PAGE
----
By Golnaz Esfandiari, RFE/RLIran's parliament is preparing to discuss a bill this week that would allow men to marry additional wives without the consent of their first wife, and would tax dowries. It is called the Family Protection Bill, but it is better known as the antifamily bill.
Women's rights activists say the bill, first proposed by
President Mahmud Ahmadinejad's cabinet in 2007, would pave the way for polygamy,
harm the family structure, and set back the battle against discriminatory laws
in the Islamic republic, where women have second-class legal status.
Activists say the bill gives men a free hand to abuse the system and deprive women from any right within the family.
Supporters say the bill is intended to reinforce Islamic principles, with legislator Mohammad Dehghan arguing that it would defend the rights of women and girls who for some reason cannot have an exclusive marriage.
Under Islamic law as applied in Iran, men can take up to four wives. However, polygamy is not widespread in Iran, and many citizens condemn the practice.
In 2008, parliament was due to vote on the bill, but following
widespread protests and criticism by a large coalition of activists, it was sent
to the parliament's legal committee for more work.
Victory Becomes Defeat
This was seen as a victory for Iranian women's rights activists, but one that may prove to be short-lived. This time around, the conservative-dominated parliament may face much less opposition -- many of the bill's most ardent critics are now in jail or out of the country -- and activists say few changes have been made to the original legislation, and that on some points it has been made more discriminatory.
On August 19 opposition figure Zahra Rahnavard called on parliament to scrap the bill from its agenda for the sake of "families' durability." Rahnavard, the wife of opposition leader Mir Hossein Musavi, has said that Koranic references to polygamy have been misinterpreted in the bill.
One of the bill's most contested articles, Article 23, states: "Marriage to a subsequent permanent wife should depend on court authorization upon ascertainment of the man's financial capability and commitment to uphold justice among his wives."
Norway-based Iranian women's rights activist Asieh Amini says that some 10 conditions have been added to Article 23, which she says makes the legislation even more discriminatory.
Under the changes, a man would be able to take a new wife if his first wife were to become addicted to something to the point that it would harm her family, if she were to contract a terminal disease, if she were away from home for six months, or if she were to become sterile.
Amini says all the articles in the bill reinforce legal inequalities that effectively discriminate against women in Iran.
"The question is, what if a man is addicted, what happens then to the family? Why is the law silent about that?" Amini asks. "What if a man is sterile or doesn't have sexual ability and desire and if a man leaves his house -- what happens to his wife and children?"
In fact, she says all the bill's articles are written in favor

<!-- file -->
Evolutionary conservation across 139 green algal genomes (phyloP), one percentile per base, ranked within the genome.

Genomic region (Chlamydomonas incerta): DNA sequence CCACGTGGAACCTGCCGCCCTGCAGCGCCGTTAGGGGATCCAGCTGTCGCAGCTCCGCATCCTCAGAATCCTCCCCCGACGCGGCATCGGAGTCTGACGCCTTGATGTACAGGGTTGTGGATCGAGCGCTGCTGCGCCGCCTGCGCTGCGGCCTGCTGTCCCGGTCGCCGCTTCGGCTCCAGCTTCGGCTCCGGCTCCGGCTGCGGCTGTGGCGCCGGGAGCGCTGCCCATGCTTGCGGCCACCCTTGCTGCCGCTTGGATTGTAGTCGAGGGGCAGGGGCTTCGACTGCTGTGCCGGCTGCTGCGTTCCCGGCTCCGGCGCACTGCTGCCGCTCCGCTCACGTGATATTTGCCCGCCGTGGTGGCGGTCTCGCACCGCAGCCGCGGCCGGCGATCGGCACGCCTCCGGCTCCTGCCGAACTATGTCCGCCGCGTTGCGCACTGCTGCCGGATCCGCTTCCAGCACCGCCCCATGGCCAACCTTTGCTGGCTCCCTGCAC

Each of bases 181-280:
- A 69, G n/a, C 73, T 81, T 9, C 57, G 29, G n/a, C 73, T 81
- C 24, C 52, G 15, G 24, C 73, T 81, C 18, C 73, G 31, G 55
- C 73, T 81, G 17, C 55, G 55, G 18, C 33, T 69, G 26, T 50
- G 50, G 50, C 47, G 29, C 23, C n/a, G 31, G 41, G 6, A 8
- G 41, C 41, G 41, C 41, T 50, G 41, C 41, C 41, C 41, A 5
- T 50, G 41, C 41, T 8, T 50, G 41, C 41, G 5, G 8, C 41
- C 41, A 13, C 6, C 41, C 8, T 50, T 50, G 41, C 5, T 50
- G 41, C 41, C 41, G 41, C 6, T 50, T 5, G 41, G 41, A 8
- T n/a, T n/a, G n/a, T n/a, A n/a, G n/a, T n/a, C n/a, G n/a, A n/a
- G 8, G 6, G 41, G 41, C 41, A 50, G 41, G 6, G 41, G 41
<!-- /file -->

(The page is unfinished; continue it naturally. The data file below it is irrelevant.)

of "sexual and moral submissiveness to the family's man."
Iranian Nobel Peace Prize winner and lawyer Shirin Ebadi, who along with other activists fought against the bill in 2008, says it reinforces unequal divorce law and encourages polygamy.
"It forces a woman to share her marriage and her feelings with another woman and she is not even being given the possibility to divorce her husband. This was one of the aspects that Iranian women united opposed," Ebadi says.
Activists have opposed other aspects of the bill, too, including the suggestion that women's dowries would be taxed and removing conditions for the registration of temporary marriages, instead of banning those types of marriages.
Opposition Brushed Aside
The bill has been reintroduced as a number of activists who opposed the bill are now either in jail, free on bail, or in exile, including Ebadi and Amini.
Tehran-based women's rights activist Fatemeh Govarayi believes that's exactly why the bill is again on the parliament's agenda.
She says that a year after the highly disputed presidential election, "a very harsh repression" is ruling over Iranian society.
"Blood has been spilled and washed away," Govarayi says, and that parliament and the Iranian establishment as a whole have seen it as an opportunity, "judging that the opposition to the bill will not be as widespread and organized as it was in 2008, they're aiming at passing the bill with maybe [some minor changes]."
Human rights lawyer Nasrin Sotoudeh, who is also based in Tehran, says Iranian women inside the country and also those outside will not remain silent about the bill, which she says will take them many steps back.
She believes that in the past year the presence of women in demonstrations, particularly the postelection street protests, has been even more pronounced than men's.
"If Iranian officials use intelligence, they would never not add up the anger that has been accumulated in Iranian women's hearts for years," Sotoudeh says.
Tehran sociologist Shala Ezazi, who describes the bill as an attempt by the authorities to have greater control over Iranian women, believes that in practice it will be rejected by women, but also men.
"I predict that it cannot be applied in practice, the conditions are such that even such threats will not force women to sit at home and accept a series of inopportune demands," Ezazi says.
Activists have called on men and women who seek justice to oppose the bill.
RFE/RL's Radio Farda broadcasters Roya Karimi and Fahimeh Heydari contributed to this report
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